Saint-Jean-Pied-de-Port, the exact spot where everything started

Considering that my attempt at writing a detailed diary of my walk was a failed experiment, I will list a few highlights taken from my diary and notes (some names redacted to protect the innocent and the cheating):

  • 11/08/2013 IT BEGINS - met hippieman + italian
  • 14/08/2013 Almost dead
  • 15/08/2013 Ax.
  • 16/08/2013 Bull race w/ Ax.?
  • 17/08/2013 Hospital burnt legs + rastacouple?
  • 18/08/2013 Met Her. sleeping outside we got lost in las nientes
  • 20/08/2013 israeli girls + Her. + pool
  • 21/08/2013 heavyperitivo till late then walked all night w/ israeli + Her. towards big city lights
  • 22/08/2013 woke up outside someone's bar, owner arrived in the morning and almost died thinking we were dead bodies, spent all day in burgos hostel sleeping
  • 28/08/2013 German brogrammer, met Kat.
  • 29/08/2013 detour w/ Kat.
  • 31/08/2013 Kat? who was i there with
  • 01/09/2013 helped templars at Manjarín, beers + irish MILF
  • 02/09/2013 Crazy dutch girl, steamed all clothes i think helping templars gave me bedbugs
  • 03/09/2013 Spanish dude 2 italian girls
  • 04/09/2013 italomess + romanian girl
  • 05/09/2013 spanish psychologist amazing place
  • 06/09/2013 spanish rocker
  • 07/09/2013 ultraromance is octopus at ezequiel in melide, chilled white wine and a norvegian woman
  • 08/09/2013 punk bar (bar tolo?) + orujo + bed bugs in shitty bed
  • 09/09/2013 bug wounds people stare, atm sprayed with disinfectant after i used it
  • 10/09/2013 nobody would let me stay in hotel (albergue o lugoso + villa pepa), crossed forest at night, slept outside closed hostel
  • 11/09/2013 dude saves my life cleans bag and clothes, spanish hippie gurulawyer tells me about secret pagan temple
  • 12/09/2013 hospital checkup, meds and free betadine! met Pepe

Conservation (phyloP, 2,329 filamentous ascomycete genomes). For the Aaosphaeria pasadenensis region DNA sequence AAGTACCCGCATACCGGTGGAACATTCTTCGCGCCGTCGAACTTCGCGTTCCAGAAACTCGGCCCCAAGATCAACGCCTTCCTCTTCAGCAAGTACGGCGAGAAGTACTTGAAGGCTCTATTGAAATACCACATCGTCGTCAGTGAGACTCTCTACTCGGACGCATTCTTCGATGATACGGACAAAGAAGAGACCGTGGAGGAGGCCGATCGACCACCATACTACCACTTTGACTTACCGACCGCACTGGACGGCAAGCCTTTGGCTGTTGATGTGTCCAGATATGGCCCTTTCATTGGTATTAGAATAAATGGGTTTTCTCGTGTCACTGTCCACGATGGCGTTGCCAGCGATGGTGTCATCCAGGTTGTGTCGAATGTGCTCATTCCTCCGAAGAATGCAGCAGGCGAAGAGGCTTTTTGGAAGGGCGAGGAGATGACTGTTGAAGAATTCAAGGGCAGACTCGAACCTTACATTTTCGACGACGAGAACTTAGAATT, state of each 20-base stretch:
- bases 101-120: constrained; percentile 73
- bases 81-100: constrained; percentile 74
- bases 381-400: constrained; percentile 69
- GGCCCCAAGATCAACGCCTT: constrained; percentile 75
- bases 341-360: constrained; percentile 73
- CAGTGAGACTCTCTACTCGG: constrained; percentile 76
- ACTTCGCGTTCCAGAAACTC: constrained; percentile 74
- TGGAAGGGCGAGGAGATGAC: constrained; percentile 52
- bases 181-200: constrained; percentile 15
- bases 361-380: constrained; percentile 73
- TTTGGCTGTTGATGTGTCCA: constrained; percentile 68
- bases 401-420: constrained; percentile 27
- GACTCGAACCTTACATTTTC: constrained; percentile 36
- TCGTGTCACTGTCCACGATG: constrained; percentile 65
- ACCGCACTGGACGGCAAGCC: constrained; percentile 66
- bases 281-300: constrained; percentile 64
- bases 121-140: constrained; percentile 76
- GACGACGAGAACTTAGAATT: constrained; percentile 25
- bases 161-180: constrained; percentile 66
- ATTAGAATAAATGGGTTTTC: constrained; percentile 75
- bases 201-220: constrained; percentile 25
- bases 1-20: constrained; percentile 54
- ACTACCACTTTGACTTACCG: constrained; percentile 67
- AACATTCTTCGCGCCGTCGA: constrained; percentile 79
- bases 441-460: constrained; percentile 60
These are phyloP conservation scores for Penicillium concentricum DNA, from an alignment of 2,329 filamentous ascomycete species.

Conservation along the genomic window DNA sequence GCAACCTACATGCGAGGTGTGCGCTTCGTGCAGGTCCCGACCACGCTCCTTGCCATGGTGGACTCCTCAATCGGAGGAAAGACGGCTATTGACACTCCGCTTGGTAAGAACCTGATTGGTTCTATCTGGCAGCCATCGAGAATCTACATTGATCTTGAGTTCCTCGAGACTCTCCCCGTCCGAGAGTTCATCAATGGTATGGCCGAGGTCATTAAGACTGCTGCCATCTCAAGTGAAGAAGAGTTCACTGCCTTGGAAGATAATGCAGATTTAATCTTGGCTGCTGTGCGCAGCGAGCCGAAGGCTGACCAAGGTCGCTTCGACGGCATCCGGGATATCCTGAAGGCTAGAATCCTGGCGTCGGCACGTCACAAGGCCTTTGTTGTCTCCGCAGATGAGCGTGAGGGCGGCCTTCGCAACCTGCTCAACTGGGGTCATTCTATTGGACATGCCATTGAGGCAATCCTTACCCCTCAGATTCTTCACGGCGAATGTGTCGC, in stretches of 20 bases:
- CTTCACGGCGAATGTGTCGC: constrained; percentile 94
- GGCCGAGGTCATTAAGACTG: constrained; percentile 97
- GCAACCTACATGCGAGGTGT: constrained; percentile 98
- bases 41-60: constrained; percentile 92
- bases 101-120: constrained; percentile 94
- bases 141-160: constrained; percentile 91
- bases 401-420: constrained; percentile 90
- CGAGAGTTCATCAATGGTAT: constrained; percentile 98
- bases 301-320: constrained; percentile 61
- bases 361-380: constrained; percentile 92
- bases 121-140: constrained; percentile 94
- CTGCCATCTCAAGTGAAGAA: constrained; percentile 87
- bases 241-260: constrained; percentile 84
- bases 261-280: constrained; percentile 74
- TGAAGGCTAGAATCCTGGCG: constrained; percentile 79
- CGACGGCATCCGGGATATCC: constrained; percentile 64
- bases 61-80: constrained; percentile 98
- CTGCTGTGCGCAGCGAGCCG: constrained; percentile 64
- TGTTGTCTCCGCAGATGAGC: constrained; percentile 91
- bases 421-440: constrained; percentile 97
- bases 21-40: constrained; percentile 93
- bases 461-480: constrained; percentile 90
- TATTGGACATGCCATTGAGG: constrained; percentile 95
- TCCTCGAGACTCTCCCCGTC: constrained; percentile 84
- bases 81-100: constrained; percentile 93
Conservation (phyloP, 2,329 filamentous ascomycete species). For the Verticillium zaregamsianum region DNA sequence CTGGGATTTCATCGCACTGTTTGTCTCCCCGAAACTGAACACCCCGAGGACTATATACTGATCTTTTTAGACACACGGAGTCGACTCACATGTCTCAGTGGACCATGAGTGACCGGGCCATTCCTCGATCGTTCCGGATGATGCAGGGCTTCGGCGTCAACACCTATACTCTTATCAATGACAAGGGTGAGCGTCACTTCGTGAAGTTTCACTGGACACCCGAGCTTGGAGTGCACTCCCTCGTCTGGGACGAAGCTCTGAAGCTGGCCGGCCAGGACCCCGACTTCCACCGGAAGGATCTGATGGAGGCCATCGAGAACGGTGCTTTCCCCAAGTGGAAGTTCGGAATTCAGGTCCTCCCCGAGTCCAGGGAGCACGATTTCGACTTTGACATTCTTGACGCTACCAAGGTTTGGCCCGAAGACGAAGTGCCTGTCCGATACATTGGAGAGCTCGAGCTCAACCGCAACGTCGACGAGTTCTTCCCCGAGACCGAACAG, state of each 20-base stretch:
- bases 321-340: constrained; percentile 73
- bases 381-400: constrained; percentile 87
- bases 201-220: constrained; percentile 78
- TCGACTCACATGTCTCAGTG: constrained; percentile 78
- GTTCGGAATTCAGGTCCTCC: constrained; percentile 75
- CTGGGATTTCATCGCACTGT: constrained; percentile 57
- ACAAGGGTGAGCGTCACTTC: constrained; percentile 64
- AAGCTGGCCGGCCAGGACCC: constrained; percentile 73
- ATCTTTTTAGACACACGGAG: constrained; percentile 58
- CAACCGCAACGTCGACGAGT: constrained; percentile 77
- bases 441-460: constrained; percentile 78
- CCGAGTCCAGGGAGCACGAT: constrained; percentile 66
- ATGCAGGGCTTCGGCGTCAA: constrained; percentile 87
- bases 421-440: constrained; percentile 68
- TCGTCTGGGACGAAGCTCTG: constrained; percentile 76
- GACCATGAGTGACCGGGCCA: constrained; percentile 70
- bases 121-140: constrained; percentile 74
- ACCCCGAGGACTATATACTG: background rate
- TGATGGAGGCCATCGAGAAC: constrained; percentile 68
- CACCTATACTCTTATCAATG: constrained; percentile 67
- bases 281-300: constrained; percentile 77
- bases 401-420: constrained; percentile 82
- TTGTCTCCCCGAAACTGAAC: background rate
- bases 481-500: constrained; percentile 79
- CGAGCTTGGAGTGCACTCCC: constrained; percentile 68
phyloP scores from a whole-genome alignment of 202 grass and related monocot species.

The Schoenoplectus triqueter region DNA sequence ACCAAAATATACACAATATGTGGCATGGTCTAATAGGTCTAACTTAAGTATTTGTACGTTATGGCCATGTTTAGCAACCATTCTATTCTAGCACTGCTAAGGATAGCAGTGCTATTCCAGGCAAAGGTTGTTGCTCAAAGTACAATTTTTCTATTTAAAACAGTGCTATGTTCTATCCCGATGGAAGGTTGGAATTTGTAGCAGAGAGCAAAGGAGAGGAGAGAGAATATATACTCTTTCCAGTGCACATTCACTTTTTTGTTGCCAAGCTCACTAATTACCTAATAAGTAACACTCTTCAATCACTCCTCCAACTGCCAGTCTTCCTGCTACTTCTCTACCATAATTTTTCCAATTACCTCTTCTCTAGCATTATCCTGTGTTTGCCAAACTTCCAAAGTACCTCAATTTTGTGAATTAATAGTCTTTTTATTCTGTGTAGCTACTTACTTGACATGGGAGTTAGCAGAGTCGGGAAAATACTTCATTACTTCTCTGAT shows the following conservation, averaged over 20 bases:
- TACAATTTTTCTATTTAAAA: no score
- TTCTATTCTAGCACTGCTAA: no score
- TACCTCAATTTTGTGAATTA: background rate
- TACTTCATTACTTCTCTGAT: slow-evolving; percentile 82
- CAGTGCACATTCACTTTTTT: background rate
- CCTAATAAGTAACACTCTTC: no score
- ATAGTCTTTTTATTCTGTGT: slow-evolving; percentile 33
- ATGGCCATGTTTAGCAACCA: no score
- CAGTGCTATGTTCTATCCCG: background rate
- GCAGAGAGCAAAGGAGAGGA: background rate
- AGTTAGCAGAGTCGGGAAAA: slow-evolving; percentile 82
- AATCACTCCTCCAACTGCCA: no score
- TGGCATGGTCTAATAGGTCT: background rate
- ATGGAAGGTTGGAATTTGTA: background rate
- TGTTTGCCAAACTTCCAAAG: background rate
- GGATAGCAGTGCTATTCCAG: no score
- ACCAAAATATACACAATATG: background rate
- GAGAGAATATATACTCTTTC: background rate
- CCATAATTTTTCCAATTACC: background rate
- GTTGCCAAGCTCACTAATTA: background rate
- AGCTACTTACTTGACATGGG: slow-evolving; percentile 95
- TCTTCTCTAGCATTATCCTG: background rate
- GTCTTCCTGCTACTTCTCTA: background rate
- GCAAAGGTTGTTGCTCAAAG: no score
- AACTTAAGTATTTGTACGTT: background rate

• 13/09/2013 trying to heal, reading wine, cooking
  • 14/09/2013 sharing views about life and women with irish retired badass, carving my walking stick
  • 15/09/2013 more cooking more taking it easy
  • 16/09/2013 more drinking
  • 17/09/2013 more crafting built a tobacco pipe
  • 18/09/2013 more healing
  • 19/09/2013 back to same place where i hoboed but this time inside
  • 20/09/2013 amazing cabodavila amazing fisterra
  • 21/09/2013 megahealing, learned to fish
  • 24/09/2013 slept in a metal box
  • 25/09/2013 fancy hotel, culture shock break yourself
  • 26/09/2013 german girls + negroni
  • 27/09/2013 woke up w/ hangover in girl bedroom lost tshirt forever + sold artisanal goods i made = life is good
  • 28/09/2013 portuguese girl
  • 29/09/2013 constant rain i smell like dead donkeys got job offer
  • 30/09/2013 dodged creepy hobowoman that talks to jesus bullet, shitty weather, met dude going same way, got job offer in brazil farm
  • 01/10/2013 portugal~
  • 02/10/2013 wine + bacalhao + restaurant alameda + oh susana
  • 04/10/2013 A.
  • 05/10/2013 A. ocean
  • 06/10/2013 A. yoga
  • 08/10/2013 eating a lot
  • 09/10/2013 portuguese married woman + eating a lot
  • 10/10/2013 ocean view
  • 13/10/2013 sick, punks try to steal stuff, slept on floor
  • 15/10/2013 portuguese xenofobia + fatima
  • 16/10/2013 eating a lot life is good
  • 17/10/2013 lost in las nientes, people are megakind
  • 19/10/2013 slept at nuns in hospice filled with dying old peeps
  • 20/10/2013 DONE - arrived at cafeteria a brasileira at 16:45


When I reached Lisbon I stayed in a fancy hotel for a few nights to decompress, then moved to the best hostel in Lisbon, Good Morning Hostel, where i stayed for a whole month while setting up my life in the portuguese capital.

The place itself, the people I met and the friends I made within the staff will always have a special spot in my heart and I will never thank them enough for all they did to make me feel welcomed in Lisbon.

I became enamored with the place, learned the language and explored the city inside-out; I have collected a few of the tricks I learned in my Lisbon hipster guide, if it helped you have a nice time there please let me know.